Justice Stephen Johnson Field ordered the release of all the women from the Sheriff's custody. However, Chy Lung still pressed the case in the Supreme Court, seeking to test the constitutionality of the statute that had been used to imprison her and her companions.
On October 1, 1875, the Supreme Court decided unanimously in favor of Chy Lung. Its primary argument was that the United States federal government, as opposed to state governments, were in charge of immigration policy and diplomatic relations with other nations, so it was not up to the state of California to impose restrictions on Chinese immigration. The Supreme Court also noted that this action by the government of California could jeopardize foreign relations for the United States government insofar as it ran afoul of treaty obligations.
The court did note that states could make reasonable and necessary regulations concerning paupers and convicted criminals, but that this regulation went far beyond that and was also extortionary.
The court was also critical of the State of California, the Commissioner of Immigration, and the Sheriff of San Francisco, for not presenting any arguments on their behalf in the case.
The court was also critical of the lack of due process governing the immigration commissioner's decisions to mark particular immigrants as lewd and debauched.
At around the time that Chy Lung v. Freeman was decided, the United States Federal Government passed its first official policy significantly restricting immigration, along lines similar to the California statute deemed unconstitutional. This law, called the Page Act of 1875, prohibited the entry of immigrants considered "undesirable", a category intended to include forced laborers and female prostitutes, and applied to people of Chinese citizenship and descent. The bar on female prostitutes was the most heavily enforced aspect of the Act. The implementation mechanics involved pre-screening of Chinese women in Hong Kong to ascertain their good moral character and certify that they were not prostitutes. This was very different from the operation of the California statute, which involved inspection by the immigration commissioner after the ship had landed.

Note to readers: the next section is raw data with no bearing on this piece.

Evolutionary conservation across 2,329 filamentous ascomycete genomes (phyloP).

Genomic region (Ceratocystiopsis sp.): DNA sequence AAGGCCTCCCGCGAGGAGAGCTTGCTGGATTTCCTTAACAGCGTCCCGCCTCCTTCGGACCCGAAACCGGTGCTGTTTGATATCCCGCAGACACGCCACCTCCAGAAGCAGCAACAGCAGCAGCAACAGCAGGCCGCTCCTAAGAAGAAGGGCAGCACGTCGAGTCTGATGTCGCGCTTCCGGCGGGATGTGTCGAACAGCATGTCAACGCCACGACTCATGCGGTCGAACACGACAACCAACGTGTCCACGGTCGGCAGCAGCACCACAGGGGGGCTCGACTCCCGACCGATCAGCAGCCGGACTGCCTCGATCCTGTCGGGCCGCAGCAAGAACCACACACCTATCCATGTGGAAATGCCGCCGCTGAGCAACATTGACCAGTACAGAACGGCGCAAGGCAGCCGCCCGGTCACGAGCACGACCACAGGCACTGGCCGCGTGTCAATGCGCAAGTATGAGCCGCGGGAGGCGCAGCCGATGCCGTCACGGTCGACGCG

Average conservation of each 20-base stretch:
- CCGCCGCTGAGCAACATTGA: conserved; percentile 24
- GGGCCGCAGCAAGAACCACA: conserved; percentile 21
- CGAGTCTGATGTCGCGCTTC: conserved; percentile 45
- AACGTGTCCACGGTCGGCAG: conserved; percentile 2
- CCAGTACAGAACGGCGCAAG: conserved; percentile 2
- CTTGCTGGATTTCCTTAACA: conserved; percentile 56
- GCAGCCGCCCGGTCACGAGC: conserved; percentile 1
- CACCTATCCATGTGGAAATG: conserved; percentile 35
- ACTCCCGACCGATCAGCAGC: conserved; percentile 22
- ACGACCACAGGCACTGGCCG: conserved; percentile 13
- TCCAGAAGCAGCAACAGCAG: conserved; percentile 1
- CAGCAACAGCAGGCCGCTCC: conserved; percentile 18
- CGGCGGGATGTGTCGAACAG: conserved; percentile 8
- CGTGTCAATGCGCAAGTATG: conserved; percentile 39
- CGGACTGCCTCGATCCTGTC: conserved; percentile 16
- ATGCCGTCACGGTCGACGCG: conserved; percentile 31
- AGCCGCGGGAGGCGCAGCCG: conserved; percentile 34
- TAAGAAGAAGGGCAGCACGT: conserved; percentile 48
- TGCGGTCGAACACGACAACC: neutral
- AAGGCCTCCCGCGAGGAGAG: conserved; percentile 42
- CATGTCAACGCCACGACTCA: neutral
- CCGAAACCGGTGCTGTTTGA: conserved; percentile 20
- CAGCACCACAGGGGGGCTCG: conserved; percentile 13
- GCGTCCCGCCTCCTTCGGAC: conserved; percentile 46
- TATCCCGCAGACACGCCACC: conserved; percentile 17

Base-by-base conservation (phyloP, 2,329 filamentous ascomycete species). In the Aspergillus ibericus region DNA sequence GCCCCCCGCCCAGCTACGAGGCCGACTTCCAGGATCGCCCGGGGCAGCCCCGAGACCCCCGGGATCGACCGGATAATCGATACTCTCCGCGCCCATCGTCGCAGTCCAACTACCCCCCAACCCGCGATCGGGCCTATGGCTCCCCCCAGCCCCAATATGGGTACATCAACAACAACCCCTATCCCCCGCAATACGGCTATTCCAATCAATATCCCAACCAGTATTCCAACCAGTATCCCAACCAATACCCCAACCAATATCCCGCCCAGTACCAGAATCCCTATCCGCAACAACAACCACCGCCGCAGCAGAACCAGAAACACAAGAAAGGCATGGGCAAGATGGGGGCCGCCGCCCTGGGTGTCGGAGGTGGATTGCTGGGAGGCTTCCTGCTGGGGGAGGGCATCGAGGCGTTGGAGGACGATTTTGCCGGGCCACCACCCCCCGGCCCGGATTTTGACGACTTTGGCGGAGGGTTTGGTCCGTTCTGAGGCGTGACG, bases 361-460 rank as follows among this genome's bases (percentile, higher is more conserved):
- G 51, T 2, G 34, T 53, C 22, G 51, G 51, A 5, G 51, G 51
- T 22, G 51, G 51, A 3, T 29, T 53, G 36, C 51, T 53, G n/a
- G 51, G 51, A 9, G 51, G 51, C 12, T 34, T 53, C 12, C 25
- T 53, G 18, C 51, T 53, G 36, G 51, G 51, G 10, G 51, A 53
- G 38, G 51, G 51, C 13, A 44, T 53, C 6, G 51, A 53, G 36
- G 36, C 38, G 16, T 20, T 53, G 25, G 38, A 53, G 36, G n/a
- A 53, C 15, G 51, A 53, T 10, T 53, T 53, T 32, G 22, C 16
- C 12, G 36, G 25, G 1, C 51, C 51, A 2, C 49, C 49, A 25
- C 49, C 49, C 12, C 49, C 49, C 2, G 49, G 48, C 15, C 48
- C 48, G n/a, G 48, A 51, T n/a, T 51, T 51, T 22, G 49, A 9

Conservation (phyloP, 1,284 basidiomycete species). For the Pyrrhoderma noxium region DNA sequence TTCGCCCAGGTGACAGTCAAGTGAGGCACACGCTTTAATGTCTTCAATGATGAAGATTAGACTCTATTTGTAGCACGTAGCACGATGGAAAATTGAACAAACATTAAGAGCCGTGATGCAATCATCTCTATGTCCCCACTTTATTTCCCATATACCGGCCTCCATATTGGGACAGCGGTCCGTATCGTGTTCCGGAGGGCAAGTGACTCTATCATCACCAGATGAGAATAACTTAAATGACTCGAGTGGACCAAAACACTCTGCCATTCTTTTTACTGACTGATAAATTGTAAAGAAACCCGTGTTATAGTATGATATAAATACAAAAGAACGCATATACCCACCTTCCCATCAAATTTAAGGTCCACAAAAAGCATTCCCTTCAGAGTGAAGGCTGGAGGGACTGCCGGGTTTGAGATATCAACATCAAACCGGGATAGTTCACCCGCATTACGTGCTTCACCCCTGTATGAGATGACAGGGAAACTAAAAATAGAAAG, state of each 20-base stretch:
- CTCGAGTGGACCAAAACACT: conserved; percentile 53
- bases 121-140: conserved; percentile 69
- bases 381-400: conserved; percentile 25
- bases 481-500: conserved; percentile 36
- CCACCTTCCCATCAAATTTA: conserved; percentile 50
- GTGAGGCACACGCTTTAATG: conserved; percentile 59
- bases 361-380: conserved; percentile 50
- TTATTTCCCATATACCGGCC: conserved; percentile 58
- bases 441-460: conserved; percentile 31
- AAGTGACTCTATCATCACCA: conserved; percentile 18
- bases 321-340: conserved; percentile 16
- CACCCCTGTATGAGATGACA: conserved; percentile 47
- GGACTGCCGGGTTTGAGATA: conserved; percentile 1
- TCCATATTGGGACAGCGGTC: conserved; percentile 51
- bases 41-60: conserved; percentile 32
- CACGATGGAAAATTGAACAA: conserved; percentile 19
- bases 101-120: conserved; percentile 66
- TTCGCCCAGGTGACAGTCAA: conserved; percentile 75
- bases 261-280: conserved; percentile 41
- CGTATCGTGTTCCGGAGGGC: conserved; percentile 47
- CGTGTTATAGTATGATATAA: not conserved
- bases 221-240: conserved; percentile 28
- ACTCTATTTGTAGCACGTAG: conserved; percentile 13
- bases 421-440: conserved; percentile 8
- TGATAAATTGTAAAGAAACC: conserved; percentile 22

In subsequent years, with the Angell Treaty of 1880 and Chinese Exclusion Act (1882), the United States Federal Government would significantly restrict Chinese immigration. Later decisions on cases litigated by Chinese litigants challenging United States immigration enforcement tended to be decided against the litigants and in favor of the federal government (the biggest of these, also known as the Chinese Exclusion Case, was Chae Chan Ping v. United States). However, insofar as these decisions deferred to the federal government's authority, they were not inconsistent with the decision in Chy Lung v. Freeman.
Judge Denny Chin, a circuit court judge in the United States who is famous for sentencing Bernie Madoff, arranged for the enactment of a courtroom drama about the case. He considered the case historic because it was the first by a Chinese litigant, and also one where the court ruled in favor of the litigant at a time when sentiment against Chinese and immigration was rising, with the Page Act of 1875 coming into force.
The case has also been cited in arguments made by legal counsel as well as in opinions given by judges in subsequent Supreme Court decisions. Most recently, in Arizona v. United States (2012), the Supreme Court ruled unconstitutional some sections of Arizona's SB 1070, a law that would lead states to devote law enforcement resources to enforce some aspects of federal immigration law. The ruling cited Chy Lung v. Freeman as a precedent.